Project Management Institute

Duties of the effective project manager

PowerPractices

by Neal Whitten, PMP, Contributing Editor

TRULY EFFECTIVE PROJECT MANAGERS are not easy to find. Although many people have the potential to become successful project managers, a person must first understand the duties of a project manager before he or she can be sufficiently effective in that role.

The project manager has the single most important position on a project and has the overall responsibility for its success. This position comes with a tremendous responsibility, accountability, ownership and authority.

Because of the criticality of this role, project managers must be carefully selected, trained, and nurtured to give them every opportunity to be successful. Let's look at a short list of the more significant duties of a project manager.

Has Full Responsibility and Accountability for the Project. The project manager, fully accountable for the outcome of the project, is the glue that holds the project together. The project manager leads the project with passion, as if it was his or her own business.

Applies Lessons Learned From Recent Projects. The project manager studies the lessons learned from prior projects and applies the most important lessons to the new project.

Defines Project Roles and Responsibilities. The project manager is ultimately responsible for ensuring that project members understand what is expected of them and what they should expect from one another.

Leads the Project Planning Activities. The project manager directs the creation, approval, and ongoing change control of the project plan.

“Project manager” is a job for those who want to make a difference.

Performs Project Tracking. The No. 1 reason for tracking a project is to discover potential problems before they occur. The project manager applies this proactive approach in routinely tracking the project members’ progress against their project commitments.


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Neal Whitten, PMP, president of The Neal Whitten Group (www.nealwhittengroup.com), is a speaker, trainer, consultant and author. His books include Becoming an Indispensable Employee in a Disposable World. Comments on this column should be directed to editorial@pmi.org.

Adopts Project Management Best Practices. The project manager, not management, is responsible for defining, teaching, and enforcing the use of good project management practices.

Manages to Project Priorities; Performs Risk Management. The project manager understands that the No. 1 problem on all projects is that the most important problems are not being worked to a swift closure; therefore, most of the project manager's time each day is dedicated to addressing the project's top three-to-five priorities.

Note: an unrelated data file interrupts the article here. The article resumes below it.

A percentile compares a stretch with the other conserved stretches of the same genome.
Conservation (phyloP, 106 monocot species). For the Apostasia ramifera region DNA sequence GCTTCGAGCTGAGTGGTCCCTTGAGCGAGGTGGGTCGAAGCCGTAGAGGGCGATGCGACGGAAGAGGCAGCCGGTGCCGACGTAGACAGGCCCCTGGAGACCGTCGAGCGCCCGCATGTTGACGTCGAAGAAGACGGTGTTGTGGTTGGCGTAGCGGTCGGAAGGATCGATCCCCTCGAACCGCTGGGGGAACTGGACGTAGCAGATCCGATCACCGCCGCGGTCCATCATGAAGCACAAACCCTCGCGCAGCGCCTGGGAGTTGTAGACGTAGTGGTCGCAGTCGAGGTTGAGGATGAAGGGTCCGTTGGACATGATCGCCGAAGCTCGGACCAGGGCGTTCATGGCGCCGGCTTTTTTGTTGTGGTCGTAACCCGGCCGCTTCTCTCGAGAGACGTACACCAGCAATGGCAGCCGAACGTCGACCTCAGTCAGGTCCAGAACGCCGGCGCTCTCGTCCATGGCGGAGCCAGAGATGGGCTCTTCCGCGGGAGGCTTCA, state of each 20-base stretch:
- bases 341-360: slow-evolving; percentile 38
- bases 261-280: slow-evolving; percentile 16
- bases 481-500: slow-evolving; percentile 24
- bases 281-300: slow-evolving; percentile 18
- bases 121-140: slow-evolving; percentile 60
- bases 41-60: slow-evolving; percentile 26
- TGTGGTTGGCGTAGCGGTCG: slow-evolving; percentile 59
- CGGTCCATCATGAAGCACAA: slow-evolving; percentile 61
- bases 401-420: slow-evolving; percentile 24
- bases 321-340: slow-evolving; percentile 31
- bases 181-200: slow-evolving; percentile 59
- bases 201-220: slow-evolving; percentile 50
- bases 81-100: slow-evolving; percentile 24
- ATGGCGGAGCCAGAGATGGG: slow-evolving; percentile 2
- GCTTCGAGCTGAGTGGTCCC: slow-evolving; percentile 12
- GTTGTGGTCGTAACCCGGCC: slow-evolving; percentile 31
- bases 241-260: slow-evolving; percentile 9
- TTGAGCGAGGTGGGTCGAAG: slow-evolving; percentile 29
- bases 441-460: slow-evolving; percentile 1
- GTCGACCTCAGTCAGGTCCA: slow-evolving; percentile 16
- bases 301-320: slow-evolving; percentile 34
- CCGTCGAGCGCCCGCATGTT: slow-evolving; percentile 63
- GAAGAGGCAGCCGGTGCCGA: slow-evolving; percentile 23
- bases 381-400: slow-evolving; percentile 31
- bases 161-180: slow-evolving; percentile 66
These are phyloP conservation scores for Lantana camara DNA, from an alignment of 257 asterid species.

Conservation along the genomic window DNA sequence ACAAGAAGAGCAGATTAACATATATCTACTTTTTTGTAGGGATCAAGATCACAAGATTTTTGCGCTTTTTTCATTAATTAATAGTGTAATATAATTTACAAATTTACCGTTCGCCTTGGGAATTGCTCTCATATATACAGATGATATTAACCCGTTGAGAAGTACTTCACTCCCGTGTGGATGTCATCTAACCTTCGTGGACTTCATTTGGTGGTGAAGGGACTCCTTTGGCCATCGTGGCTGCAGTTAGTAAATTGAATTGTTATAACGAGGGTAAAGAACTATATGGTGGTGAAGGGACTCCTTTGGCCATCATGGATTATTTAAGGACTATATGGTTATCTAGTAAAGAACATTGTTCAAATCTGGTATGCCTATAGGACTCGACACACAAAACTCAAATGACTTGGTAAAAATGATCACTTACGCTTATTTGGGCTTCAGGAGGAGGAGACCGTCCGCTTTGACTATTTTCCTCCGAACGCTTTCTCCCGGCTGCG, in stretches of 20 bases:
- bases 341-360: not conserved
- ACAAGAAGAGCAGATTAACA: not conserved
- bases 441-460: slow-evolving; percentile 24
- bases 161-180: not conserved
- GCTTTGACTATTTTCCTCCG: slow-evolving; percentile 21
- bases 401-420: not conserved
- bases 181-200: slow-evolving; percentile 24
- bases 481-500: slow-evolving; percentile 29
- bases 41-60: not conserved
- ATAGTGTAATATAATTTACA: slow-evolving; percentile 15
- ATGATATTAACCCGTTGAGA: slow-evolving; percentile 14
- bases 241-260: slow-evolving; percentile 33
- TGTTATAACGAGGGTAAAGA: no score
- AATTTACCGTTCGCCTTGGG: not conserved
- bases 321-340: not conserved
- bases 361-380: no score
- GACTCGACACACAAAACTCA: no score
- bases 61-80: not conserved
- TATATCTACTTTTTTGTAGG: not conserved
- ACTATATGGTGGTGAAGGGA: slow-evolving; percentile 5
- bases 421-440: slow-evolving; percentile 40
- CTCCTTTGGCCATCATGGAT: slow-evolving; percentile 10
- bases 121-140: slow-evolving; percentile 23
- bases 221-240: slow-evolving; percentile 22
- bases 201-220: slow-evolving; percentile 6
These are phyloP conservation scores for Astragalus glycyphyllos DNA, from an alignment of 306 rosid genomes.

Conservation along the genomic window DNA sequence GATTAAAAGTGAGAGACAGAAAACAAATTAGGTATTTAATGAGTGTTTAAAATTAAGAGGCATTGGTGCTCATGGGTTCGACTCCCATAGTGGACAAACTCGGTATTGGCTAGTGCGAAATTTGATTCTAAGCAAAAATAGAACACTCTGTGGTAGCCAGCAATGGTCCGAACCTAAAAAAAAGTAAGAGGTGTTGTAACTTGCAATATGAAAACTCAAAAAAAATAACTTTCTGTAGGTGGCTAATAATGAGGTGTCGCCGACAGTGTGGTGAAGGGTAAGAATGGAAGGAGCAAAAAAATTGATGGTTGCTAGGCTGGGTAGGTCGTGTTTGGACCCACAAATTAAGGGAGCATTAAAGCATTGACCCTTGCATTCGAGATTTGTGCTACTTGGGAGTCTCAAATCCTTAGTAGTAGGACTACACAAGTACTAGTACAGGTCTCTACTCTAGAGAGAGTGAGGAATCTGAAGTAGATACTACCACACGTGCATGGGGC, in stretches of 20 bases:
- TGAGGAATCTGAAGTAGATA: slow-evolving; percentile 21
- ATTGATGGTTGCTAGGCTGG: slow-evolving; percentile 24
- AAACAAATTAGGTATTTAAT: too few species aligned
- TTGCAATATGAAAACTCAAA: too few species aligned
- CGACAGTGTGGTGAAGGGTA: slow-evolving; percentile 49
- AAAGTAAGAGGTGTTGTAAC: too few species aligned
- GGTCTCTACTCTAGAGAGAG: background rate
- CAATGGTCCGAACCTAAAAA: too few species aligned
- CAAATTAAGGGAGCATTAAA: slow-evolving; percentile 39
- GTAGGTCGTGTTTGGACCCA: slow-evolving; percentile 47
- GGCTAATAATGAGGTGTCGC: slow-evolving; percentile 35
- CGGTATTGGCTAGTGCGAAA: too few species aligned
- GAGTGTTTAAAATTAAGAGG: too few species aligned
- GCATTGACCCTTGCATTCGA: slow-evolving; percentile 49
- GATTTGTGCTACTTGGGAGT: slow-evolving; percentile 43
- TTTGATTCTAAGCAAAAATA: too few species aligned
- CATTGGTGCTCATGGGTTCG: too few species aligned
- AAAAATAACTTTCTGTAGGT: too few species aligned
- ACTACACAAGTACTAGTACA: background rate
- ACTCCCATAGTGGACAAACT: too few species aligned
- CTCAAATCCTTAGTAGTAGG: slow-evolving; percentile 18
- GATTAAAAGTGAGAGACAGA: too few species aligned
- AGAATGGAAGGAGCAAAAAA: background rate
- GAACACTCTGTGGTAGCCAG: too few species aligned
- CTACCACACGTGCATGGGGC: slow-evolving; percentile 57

Communicates Project Status Upward and to the Client. No significant project status leaves the boundaries of the project without project manager approval.

Drives Decision-Making to Lowest Level Possible. The project manager drives ownership of decisions to the level where the accountability of the decision must lie. A key result is that project members, with proper training and coaching, will almost always rise to the expectations placed on them.

Promotes Client Involvement. The project manager recognizes that project success is directly related to satisfying the client; therefore, client involvement is essential to ensure that the right product is built.

Encourages and Supports Escalations. The project manager establishes a project culture where escalations to resolve “stagnant” problems are viewed as good business and not viewed as being personal.

Enforces Effective Change Control. The project manager ensures that scope creep, communications, and quality are carefully managed.

Mentors Project Members. The project manager is a teacher and a helper.

Promotes Good Working Relationships. The project manager serves as a role model in promoting good working relationships across a project.

Makes Things Happen. You don't have to be the smartest, most knowledgeable person on the project to be the project manager. You do, however, have to have the knowledge, skills and experience to be able to recognize when problems surface or potential problems are looming. You must be able to articulate those problems, bring the right people together to solve those problems and know when the problem has been properly addressed and closed—all this with the proper sense of urgency that the problem requires. images

This material has been reproduced with the permission of the copyright owner. Unauthorized reproduction of this material is strictly prohibited. For permission to reproduce this material, please contact PMI.

PM Network September 1999

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